I’ve been reading since kindergarten and my mother still has the certificate with the picture of a happy duck to prove it. Back then it was Seuss and Silverstein, and Truffula Trees and Hug-o-wars and all kinds and colors of eggs and ham and fish.
But Dick and Jane let Spot off the leash and that dog went gallivanting whimsically across the shelves teenagers' favorite books, of higher lore where Hobbits pondered the Misty Mountains from the forests of the elves. I was there when Arthur became the fish and swam at Merlin’s side to and fro to learn the lessons of life, of pond; I learned to dodge the dangers of the pike, too.
I swept next to Big Chief Broom with the crazies and walked around calling myself the Bull Goose Looney of them all, subtly sabotaging the Big Nurse’s conformity machine. And O Beloved! When she appeared from death in my backyard, I sang hymns in the southern forests in the forbidden gatherings of the slaves. I poked my toes out of the covers next to Ishmael to feel the winter’s cold and finally tied myself to the whale with a lusty thrust of an ill-timed harpoon.
And just as I was sure that “we live, as we dream – alone,” things fell apart, or so Achebe proclaimed. Gladly I was condemned and walked through hell and passed Hades with the help of Charon’s raft enraptured by the trinity and Dante, Virgil and Beatrice, divine. Later, I was purified again drinking Pilon’s wine with the rest of the paisanos somewhere in the grassy hills of Monterey.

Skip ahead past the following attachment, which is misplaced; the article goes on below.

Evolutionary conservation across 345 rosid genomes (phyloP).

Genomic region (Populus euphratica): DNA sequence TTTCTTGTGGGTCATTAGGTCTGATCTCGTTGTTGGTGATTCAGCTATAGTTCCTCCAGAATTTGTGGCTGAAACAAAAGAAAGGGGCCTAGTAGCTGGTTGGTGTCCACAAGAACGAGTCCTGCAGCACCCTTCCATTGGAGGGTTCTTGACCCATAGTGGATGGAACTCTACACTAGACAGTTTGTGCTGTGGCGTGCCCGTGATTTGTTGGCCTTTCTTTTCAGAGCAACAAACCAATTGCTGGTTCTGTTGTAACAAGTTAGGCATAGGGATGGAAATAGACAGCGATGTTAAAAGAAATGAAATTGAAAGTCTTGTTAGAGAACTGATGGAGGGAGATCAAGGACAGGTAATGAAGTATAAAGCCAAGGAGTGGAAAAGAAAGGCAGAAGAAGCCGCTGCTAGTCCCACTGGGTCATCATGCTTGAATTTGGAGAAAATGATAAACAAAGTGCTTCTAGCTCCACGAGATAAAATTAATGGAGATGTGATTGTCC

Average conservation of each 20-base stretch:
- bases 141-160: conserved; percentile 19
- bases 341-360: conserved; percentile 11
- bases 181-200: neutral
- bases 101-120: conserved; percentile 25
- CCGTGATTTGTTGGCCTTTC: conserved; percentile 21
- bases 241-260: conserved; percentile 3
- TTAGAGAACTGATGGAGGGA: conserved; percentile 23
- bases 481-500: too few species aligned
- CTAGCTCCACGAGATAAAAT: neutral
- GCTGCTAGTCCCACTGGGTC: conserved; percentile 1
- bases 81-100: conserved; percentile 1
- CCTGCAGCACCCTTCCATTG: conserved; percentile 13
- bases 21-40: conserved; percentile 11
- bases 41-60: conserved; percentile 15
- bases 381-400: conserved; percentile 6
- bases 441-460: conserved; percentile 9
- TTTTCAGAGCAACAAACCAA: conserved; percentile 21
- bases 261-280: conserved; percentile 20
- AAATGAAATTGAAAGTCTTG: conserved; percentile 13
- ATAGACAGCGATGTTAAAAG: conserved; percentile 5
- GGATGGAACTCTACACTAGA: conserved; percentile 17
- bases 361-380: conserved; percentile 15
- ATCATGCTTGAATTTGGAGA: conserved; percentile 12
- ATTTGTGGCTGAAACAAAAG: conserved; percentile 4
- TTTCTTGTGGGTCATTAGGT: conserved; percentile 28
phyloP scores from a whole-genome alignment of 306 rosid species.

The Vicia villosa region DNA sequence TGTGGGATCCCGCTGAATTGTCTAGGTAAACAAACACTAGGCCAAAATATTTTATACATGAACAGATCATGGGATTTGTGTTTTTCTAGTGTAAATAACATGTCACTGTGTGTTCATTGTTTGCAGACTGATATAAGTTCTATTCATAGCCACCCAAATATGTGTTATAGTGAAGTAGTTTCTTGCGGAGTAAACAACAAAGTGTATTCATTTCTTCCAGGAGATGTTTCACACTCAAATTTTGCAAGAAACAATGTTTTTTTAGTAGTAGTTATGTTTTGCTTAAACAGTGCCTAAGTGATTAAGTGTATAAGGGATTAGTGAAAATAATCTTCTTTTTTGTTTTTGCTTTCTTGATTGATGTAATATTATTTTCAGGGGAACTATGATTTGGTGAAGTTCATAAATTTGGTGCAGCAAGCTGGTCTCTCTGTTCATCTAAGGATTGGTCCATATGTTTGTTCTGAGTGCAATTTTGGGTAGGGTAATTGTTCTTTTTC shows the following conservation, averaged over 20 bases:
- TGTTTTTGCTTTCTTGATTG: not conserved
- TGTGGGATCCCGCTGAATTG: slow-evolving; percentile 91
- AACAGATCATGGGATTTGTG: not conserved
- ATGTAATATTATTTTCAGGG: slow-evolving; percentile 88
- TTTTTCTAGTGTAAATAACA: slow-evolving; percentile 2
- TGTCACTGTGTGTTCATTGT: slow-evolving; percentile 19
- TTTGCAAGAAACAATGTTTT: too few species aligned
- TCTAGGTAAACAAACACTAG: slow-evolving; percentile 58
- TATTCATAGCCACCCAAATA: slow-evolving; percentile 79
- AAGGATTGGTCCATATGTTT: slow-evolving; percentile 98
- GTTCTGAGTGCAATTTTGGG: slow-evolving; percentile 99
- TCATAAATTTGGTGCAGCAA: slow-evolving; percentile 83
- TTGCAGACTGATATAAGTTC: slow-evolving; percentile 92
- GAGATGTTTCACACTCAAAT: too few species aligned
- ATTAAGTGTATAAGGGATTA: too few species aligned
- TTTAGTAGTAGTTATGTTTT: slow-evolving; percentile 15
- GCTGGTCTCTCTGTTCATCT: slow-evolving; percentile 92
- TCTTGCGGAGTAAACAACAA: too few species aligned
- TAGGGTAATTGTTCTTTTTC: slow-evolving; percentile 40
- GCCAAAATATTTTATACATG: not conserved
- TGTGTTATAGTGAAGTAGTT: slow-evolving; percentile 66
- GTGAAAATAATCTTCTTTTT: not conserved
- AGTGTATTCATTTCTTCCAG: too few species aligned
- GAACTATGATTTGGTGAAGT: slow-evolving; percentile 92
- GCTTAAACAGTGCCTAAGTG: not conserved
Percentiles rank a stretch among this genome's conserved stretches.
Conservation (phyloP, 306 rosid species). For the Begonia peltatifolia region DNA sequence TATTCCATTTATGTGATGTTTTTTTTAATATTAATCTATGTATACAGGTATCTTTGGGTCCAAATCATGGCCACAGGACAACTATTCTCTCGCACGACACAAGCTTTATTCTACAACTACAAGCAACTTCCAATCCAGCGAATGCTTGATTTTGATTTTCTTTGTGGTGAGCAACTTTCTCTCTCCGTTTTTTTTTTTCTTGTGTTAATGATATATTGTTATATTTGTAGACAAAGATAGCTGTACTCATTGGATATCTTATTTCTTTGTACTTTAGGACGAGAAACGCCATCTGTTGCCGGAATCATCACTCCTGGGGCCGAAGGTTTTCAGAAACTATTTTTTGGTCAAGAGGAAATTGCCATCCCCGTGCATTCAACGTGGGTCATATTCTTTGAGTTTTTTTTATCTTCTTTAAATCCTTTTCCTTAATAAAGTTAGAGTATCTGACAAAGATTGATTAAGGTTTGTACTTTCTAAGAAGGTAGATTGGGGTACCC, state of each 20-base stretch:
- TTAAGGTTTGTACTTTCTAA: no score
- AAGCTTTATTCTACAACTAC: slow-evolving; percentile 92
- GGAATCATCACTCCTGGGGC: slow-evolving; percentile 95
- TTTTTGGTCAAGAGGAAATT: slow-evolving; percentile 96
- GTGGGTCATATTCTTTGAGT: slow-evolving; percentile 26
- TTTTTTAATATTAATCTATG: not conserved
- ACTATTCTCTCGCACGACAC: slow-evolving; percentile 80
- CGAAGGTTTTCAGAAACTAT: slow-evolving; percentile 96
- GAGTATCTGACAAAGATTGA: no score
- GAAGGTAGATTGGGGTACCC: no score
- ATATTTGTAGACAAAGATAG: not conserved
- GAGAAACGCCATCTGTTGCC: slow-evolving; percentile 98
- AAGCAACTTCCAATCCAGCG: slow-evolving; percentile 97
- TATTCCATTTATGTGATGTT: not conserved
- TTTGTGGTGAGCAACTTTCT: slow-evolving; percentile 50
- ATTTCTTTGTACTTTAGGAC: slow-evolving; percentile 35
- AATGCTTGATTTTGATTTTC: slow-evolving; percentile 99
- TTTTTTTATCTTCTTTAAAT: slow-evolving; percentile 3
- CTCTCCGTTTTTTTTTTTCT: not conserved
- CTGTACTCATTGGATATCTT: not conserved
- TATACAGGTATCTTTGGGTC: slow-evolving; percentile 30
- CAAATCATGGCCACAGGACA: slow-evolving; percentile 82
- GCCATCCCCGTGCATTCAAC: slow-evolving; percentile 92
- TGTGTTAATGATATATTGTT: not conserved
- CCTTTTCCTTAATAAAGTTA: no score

I stopped by Walden Pond to fish and but ended up on Mango St. licking my fingers and contemplating the nature of arroz.
I read The Idiot again and again and still could not make sense of the Prince’s purity, stalking after Rogozhin through the winter-darkened streets of St. Petersburg. I froze with Dr. Zhivago in the Russian wilderness, and made myself the rain king with Henderson by moving holy statues. I used Piggy’s glasses to start a fire and (o my hubristic self) turned up the volume to the Siren’s mellifluous song. What you called the Unbearable Lightness of Being I called the Monkeyhouse. And when some were about to “carry praise or blame too far,” I picked up my pitchfork and chose to joust with all the windmills in the world.
Then I sat in the back of a pickup and balled the jack to Denver with Dean and Jack and starving, hysterical, naked. From there I floated down the river on a boat with Huck, Ulysses, and all the brave rabbits of Hazel’s warren fighting for a better world.
I’ve trudged through the mists of Avalon looking for the Holy Mother and spoke my share of doublespeak in the peaceful wars of Big Brother’s eye.
And now I’m lurking in a pile of teenagers' favorite books with Ignatius Reilly in New Orleans looking through the burbling crowd for signs of bad taste. We’re singing plantation songs together and gazing wistfully on the second start to the left, and then straight on till morning.